The heart of the Highways by Exor suite is a network data model and a set of tools to edit the network and various location referencing methods that are used to locate assets or events along the network, and to make enable users or other systems to query any data in the system using any of these methods. This data model and functionality is provided by Network Manager.
The Highways data model can be reduced to three high-level object classes:
- Network Elements
- Network Placements
Network elements are the basic elements of the network, but users can define different types of element. Most users define network sections that are stretches of roadway between intersections. In the NCHRP 20-27 model these are anchor sections, defined simply as network sections of known length between anchor points (Vanderhohe et al 1997). In the UNETRANS model they are defined along TransportEdges in the Reference Network Package.
Another common network type is a group of anchor sections that make up groups of anchor section pieces (e.g. a road network, a rail network, intersections, inspection route, Admin Area, or even a construction project). A third type is measurement extents (Linear Referencing Methods). These correspond to Esri-Routes in the Location Referencing Package of the UNETRANS model.
The ability to subtype network elements like this provides tremendous flexibility. Network elements can have a parent-child relationship. So users can define as many measurement extents (Esri-Routes) as they like on their anchor sections.
Placements are defined locations along network sections. The can be points, referenced with only one measure, or lines, referenced with two measures. They correspond to Point Events and Line Events in the Location Referencing Package of the UNETRANS model. Highways Assets are any records in the system that have locations at placements. They correspond to Assets, Activities, and Events in the UNETRANS model.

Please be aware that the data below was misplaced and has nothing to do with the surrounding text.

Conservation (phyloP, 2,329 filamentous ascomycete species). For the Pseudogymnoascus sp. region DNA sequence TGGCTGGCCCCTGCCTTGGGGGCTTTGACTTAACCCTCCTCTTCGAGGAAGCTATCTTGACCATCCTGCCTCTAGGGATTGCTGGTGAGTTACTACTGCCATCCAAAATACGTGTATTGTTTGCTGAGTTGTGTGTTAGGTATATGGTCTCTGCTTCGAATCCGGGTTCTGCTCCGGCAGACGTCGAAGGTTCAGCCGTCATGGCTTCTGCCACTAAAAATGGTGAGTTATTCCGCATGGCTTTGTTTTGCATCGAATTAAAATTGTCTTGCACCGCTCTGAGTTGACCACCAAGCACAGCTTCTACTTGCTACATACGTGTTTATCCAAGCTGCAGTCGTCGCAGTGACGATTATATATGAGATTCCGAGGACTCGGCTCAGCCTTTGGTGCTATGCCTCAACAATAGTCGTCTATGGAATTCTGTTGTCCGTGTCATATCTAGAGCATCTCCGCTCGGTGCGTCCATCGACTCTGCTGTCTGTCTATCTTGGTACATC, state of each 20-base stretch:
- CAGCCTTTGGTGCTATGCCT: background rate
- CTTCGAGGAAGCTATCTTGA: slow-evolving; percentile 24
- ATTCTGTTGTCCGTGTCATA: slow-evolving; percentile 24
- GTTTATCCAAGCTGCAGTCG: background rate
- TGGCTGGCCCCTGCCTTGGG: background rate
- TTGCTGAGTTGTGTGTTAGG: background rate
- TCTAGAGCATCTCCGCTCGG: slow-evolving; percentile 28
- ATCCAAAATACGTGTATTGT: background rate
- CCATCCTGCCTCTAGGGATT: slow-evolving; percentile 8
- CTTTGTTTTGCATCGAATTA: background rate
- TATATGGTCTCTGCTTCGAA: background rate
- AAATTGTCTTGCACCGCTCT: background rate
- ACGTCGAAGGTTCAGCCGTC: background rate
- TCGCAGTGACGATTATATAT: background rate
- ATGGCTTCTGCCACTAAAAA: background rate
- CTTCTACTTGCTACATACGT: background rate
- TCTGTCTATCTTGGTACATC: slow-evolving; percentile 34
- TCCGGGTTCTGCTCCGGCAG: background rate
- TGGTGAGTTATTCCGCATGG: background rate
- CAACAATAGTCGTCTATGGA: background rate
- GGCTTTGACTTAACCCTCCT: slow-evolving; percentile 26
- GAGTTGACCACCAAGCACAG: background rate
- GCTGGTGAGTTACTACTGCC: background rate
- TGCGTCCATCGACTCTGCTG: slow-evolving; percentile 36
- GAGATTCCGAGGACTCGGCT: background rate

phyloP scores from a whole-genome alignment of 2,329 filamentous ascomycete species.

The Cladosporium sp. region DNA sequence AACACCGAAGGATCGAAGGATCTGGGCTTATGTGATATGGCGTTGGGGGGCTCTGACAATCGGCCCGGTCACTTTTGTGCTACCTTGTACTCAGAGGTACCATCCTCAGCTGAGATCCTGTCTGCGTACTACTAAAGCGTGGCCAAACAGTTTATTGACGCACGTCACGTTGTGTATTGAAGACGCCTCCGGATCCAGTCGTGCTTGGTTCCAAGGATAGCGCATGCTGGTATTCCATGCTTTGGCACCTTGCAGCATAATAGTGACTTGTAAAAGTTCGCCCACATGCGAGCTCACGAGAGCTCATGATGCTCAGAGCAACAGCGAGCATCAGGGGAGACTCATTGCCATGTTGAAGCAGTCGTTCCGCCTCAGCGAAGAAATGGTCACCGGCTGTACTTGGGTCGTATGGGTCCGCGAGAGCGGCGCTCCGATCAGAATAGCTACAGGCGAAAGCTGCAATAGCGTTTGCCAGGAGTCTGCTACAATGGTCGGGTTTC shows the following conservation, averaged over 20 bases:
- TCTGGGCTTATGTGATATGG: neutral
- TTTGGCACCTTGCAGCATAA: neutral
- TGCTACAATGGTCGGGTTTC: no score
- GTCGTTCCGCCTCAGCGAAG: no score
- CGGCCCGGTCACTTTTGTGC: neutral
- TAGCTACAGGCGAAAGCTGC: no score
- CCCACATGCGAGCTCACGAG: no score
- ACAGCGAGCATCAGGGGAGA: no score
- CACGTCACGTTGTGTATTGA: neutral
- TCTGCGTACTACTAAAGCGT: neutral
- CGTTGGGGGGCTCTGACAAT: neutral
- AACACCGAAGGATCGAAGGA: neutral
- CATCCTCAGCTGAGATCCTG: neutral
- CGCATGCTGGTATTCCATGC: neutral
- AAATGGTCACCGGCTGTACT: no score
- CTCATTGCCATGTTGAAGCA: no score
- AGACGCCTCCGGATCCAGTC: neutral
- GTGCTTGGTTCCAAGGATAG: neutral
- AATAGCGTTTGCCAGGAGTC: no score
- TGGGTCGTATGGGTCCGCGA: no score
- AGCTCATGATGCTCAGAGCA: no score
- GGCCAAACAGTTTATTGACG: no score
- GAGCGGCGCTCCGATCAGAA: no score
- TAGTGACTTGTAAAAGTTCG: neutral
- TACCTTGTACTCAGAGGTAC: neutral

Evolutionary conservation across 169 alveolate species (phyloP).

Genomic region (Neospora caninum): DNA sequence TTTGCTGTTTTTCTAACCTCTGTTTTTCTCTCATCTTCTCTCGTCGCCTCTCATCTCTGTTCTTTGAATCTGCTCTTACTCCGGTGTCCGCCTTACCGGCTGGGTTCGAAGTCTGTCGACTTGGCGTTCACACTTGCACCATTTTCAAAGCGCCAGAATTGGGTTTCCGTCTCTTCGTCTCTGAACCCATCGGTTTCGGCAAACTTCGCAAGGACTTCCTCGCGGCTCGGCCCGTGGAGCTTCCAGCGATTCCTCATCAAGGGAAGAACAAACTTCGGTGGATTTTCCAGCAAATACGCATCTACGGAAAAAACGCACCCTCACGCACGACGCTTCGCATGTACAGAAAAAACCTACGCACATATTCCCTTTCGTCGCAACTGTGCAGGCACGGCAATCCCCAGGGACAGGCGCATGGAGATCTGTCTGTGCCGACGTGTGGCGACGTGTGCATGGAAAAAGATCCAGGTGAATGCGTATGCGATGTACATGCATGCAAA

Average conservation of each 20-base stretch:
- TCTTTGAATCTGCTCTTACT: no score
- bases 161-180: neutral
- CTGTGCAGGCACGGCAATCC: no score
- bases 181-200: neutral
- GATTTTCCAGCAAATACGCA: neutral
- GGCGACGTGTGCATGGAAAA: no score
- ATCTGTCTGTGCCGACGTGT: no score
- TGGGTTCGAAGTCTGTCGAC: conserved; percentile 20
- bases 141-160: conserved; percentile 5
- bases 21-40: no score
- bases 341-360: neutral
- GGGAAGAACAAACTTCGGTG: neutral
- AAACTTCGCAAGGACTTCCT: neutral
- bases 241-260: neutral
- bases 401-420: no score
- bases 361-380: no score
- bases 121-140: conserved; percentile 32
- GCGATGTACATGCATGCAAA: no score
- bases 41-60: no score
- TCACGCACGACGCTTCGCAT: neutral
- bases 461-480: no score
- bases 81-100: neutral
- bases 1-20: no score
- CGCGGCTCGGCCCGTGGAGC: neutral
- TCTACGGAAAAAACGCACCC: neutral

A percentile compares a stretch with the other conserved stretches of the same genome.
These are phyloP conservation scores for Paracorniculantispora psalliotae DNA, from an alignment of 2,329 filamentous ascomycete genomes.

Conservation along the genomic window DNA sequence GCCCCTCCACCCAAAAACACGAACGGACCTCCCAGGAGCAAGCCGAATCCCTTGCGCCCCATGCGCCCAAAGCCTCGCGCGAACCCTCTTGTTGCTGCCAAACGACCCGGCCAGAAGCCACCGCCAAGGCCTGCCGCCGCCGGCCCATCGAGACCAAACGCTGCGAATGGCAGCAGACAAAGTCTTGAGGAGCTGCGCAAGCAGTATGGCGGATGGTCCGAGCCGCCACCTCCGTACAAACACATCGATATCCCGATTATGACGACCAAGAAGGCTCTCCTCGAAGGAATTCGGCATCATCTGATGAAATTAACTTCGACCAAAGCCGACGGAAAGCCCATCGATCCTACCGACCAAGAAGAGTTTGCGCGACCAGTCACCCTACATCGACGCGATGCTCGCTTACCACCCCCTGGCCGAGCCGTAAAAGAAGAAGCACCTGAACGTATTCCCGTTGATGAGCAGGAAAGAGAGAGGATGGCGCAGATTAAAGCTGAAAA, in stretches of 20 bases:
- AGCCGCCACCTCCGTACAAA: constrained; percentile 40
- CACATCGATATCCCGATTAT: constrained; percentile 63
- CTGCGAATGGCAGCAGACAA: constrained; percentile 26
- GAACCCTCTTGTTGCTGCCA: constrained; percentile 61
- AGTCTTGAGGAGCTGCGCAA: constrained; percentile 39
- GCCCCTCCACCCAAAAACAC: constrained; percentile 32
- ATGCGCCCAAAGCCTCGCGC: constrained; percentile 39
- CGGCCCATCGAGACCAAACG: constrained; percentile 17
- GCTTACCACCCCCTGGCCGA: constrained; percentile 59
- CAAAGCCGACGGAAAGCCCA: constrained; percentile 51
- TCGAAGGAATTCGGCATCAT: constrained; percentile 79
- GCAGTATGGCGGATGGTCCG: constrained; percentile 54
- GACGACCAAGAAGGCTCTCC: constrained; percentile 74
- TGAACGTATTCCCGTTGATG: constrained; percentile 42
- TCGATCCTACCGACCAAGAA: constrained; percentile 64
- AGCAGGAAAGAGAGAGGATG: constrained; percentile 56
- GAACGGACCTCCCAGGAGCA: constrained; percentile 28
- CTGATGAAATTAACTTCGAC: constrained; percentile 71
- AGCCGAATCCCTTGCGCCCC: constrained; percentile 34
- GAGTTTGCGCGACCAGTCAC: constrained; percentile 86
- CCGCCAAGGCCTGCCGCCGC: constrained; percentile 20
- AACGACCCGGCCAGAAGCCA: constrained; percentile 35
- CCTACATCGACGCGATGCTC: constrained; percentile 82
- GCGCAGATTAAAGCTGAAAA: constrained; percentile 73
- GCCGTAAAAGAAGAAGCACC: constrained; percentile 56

Managing data integrity over time is even harder and more important than managing data using several different linear referencing methods. Agencies can, and some do, reduce the number of linear referencing methods by forcing all their departments to use one central one, but none can prevent their networks from changing over time. The network changes in different ways: new road segments are added, existing ones are lengthened or shortened as a result of reconstruction, and roads are added to or removed from the network an agency is responsible for political reasons.
Highway agencies face the challenge of keeping track of changes to their road network, continually updating databases of asset or event information, and keeping these all synchronized. The only way to do it is to manage a central network database and ensure that all other databases are synchronized with this central database. That is what Highways does. All changes to network elements or placements are managed by end-dating the record and, if appropriate, creating a new one with a new date.